Transport Secretary Grant Shapps announced that the government will launch a review into the planned high-speed rail link HS2, with a “go or no-go” decision to be made by the end of the year.
The review will examine whether the benefits of the project still stand. It will consider multiple factors, including the costs of the project, its environmental impact, whether the benefits to the economy are still valid, and what the added costs of either cancelling or changing the project would be.
“Just because you spent a lot of money on something should not mean that you just carry on ploughing more and more money into it,” Shapps said.
First tabled in 2010, the HS2 line was eventually confirmed in 2016 and will connect London, the Midlands and northern England. The first section is currently due to open in 2026, running between London and Birmingham. With trains reaching speeds of 250mph, upon completion the new rail line is expected to significantly cut down travel time for passengers travelling between London and cities such as Liverpool, Leeds, Manchester and Sheffield.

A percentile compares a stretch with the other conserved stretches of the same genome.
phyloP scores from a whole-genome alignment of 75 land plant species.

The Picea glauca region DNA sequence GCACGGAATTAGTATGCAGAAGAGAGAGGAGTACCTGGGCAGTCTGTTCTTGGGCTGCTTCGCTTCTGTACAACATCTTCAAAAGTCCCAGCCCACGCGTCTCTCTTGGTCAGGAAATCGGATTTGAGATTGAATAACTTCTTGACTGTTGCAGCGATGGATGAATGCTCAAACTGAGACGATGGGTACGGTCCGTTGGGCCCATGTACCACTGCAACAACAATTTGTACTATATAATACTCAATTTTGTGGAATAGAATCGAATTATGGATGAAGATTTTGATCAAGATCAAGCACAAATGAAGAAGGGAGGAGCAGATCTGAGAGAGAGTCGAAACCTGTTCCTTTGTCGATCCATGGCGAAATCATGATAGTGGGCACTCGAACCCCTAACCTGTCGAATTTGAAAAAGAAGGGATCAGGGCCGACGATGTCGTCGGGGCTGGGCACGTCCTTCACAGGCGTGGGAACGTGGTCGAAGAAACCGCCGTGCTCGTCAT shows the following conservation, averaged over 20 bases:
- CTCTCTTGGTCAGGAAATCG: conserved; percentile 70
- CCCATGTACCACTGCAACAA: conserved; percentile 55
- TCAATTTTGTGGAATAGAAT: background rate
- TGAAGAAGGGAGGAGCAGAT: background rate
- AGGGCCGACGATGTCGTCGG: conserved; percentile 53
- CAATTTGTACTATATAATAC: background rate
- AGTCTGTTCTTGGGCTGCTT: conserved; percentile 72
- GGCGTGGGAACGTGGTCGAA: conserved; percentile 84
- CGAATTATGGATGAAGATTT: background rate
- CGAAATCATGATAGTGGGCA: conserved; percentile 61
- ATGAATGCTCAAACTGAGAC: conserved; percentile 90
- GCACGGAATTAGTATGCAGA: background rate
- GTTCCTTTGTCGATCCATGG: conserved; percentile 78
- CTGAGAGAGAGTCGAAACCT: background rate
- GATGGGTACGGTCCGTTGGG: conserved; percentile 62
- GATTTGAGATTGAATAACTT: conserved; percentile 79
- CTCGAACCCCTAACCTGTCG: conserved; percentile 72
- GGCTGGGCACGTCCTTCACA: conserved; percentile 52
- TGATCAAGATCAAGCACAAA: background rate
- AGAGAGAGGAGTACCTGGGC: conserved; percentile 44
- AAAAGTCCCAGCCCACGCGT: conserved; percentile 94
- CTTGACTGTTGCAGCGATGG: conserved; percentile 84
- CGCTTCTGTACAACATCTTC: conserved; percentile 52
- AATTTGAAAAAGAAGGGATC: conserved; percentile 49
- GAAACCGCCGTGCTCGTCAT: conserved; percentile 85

Many have argued in favour of HS2 for the expected benefits it will bring to the Midlands and the North. In June, business leaders wrote an open letter to the incoming prime minister maintaining that the project was “vital”, as it “will spread the flow of investment across the Midlands, the North of England and into Scotland”.
For those in support, the review has not been viewed as a good sign for the future of HS2. Labour peer and former Transport Secretary Lord Adonis said the review is “as stupid as you can get” and will “screw Birmingham and the North”. The Liberal Democrats also referred to it as “predictable” and a “failure for the North”.
But HS2 has not been without its controversies. In particular, there have been increasing concerns about the cost of the project. Last month the HS2 chairman, Allan Cook, warned that it could cost another £30 billion, on top of the current £56 billion budget.
In May, a House of Lords Committee report said that HS2 risks “short changing” the North, not only offering little economic benefit to northern cities, but the overspending on the initial southern phases of the railway equally make it likely that the northern sections of HS2 will never be built. In light of these reservations, the report recommended a review of the costs and benefits of the project before it went ahead.
Scepticism is widespread, with calls for the project to be scrapped altogether abundant. Campaigns are making the case against the project for business and environmental reasons alongside the overrunning costs and delayed progress.
Nevertheless, the review has been criticised for only adding further costs to HS2 by “introducing new delay and confusion”.
While this does not mean the end for HS2, a decision by the end of the year will be a welcome end to the uncertainty surrounding the project.